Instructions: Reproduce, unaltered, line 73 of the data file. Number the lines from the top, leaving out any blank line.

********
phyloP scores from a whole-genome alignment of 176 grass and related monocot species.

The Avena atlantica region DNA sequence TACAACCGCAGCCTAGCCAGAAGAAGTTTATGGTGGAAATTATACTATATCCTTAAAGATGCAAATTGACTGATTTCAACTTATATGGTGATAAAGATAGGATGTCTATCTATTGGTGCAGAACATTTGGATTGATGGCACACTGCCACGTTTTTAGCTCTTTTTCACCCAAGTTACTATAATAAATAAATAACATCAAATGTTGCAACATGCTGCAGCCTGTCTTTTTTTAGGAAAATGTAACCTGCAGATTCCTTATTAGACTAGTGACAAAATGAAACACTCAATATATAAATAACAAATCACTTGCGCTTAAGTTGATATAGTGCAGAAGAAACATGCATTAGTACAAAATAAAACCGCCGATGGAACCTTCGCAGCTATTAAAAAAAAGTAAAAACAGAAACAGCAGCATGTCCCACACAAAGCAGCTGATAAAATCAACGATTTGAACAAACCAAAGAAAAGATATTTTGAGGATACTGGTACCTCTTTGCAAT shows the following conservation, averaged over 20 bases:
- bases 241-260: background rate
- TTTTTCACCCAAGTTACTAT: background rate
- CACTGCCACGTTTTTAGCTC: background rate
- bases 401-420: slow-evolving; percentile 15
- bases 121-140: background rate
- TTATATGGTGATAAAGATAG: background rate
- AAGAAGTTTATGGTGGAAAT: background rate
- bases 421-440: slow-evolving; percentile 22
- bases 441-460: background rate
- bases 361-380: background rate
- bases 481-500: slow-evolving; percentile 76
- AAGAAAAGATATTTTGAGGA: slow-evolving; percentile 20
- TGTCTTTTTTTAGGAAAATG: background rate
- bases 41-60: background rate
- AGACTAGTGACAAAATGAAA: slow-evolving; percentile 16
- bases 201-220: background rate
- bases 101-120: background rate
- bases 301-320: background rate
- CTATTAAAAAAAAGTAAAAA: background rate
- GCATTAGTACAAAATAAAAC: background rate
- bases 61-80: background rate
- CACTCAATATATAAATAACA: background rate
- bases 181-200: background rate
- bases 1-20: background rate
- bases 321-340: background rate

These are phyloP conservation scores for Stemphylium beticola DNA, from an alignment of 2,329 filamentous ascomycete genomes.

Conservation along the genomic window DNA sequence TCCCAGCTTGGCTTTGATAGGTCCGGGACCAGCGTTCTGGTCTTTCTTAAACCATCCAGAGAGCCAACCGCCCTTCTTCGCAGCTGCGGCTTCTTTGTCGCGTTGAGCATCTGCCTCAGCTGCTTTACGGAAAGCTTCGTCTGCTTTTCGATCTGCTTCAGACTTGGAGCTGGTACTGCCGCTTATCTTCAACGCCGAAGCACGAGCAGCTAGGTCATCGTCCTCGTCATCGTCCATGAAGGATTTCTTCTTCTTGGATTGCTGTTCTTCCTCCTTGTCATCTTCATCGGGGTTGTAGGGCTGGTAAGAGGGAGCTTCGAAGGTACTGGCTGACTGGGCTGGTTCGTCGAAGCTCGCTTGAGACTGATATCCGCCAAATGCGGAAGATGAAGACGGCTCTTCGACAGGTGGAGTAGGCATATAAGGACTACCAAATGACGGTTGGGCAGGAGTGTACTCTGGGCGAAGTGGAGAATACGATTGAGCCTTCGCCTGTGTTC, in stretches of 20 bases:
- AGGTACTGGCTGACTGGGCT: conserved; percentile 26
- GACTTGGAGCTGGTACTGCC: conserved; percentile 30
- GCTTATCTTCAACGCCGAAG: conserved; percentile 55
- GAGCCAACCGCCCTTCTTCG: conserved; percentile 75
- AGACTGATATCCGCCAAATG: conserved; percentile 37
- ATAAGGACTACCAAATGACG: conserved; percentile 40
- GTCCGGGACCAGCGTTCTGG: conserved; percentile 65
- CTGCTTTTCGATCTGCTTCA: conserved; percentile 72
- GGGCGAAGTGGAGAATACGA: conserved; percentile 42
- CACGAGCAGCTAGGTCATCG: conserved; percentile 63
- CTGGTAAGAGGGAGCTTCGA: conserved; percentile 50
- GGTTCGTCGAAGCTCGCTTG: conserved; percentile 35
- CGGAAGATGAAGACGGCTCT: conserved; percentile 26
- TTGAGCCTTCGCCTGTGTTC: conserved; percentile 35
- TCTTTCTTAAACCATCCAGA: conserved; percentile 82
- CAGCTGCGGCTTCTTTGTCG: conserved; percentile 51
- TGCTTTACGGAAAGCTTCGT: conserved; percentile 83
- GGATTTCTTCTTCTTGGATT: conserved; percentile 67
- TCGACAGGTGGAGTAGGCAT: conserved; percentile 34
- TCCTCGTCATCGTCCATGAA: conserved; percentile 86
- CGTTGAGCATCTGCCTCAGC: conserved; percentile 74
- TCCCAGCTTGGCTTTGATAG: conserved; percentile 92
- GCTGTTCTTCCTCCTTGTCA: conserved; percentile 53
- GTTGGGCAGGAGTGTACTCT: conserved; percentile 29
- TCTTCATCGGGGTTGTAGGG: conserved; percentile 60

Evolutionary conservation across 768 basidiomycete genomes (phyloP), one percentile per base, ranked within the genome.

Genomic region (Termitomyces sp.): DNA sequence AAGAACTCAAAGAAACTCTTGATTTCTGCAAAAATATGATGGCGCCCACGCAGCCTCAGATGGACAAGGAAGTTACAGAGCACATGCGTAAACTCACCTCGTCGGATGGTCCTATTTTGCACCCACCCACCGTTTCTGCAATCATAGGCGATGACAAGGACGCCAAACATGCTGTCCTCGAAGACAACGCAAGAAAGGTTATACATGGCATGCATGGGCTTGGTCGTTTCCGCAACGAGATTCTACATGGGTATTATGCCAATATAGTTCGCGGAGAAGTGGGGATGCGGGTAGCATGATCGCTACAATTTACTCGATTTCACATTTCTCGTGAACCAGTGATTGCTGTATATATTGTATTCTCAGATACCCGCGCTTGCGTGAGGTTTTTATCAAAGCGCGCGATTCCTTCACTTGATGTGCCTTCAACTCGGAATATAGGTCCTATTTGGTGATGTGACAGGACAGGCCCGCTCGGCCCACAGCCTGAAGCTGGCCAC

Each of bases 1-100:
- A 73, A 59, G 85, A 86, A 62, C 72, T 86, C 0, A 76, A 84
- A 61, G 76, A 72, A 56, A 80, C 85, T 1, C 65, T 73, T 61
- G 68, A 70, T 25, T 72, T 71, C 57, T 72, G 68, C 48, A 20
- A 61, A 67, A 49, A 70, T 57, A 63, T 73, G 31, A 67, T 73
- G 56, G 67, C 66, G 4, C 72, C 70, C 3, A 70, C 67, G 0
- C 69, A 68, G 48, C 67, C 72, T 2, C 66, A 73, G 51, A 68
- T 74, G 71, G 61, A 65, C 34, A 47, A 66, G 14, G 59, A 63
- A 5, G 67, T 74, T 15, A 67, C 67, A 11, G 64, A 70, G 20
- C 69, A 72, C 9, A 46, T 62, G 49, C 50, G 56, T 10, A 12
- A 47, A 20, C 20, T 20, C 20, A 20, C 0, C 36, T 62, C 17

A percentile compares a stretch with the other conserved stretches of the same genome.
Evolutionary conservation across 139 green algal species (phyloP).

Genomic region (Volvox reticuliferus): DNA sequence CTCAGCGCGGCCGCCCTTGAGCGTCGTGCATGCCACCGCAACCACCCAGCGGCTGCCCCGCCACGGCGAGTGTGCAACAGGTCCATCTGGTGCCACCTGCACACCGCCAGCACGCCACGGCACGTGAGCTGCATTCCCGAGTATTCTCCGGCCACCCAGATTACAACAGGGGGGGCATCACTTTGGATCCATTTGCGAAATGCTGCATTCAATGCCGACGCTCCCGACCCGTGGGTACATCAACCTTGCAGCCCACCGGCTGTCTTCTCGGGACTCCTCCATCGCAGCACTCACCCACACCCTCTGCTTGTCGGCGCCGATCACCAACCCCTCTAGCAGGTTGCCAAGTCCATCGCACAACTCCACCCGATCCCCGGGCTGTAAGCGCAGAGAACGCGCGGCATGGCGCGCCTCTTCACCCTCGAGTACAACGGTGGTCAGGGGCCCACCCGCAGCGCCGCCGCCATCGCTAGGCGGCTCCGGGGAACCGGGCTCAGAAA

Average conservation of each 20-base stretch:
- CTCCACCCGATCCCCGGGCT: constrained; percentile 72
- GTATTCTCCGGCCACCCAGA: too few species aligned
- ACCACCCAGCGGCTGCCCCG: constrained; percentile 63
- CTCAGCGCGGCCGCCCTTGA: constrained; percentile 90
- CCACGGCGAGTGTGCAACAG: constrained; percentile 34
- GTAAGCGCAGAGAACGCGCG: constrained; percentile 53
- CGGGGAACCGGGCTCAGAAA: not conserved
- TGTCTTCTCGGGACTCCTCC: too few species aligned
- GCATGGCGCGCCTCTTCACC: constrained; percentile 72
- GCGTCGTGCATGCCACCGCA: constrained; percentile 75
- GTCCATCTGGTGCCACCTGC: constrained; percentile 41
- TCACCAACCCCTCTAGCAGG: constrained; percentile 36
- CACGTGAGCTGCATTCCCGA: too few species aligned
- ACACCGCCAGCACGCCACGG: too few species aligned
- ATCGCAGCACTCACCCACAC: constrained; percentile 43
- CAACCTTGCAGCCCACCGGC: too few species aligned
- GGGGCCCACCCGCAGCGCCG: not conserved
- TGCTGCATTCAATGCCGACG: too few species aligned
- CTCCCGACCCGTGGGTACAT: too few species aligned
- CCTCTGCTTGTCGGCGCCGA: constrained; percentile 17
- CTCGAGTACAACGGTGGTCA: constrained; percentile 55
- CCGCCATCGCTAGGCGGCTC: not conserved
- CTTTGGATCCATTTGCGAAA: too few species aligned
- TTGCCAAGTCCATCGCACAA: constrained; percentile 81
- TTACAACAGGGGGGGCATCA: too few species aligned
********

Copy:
- GTATTCTCCGGCCACCCAGA: too few species aligned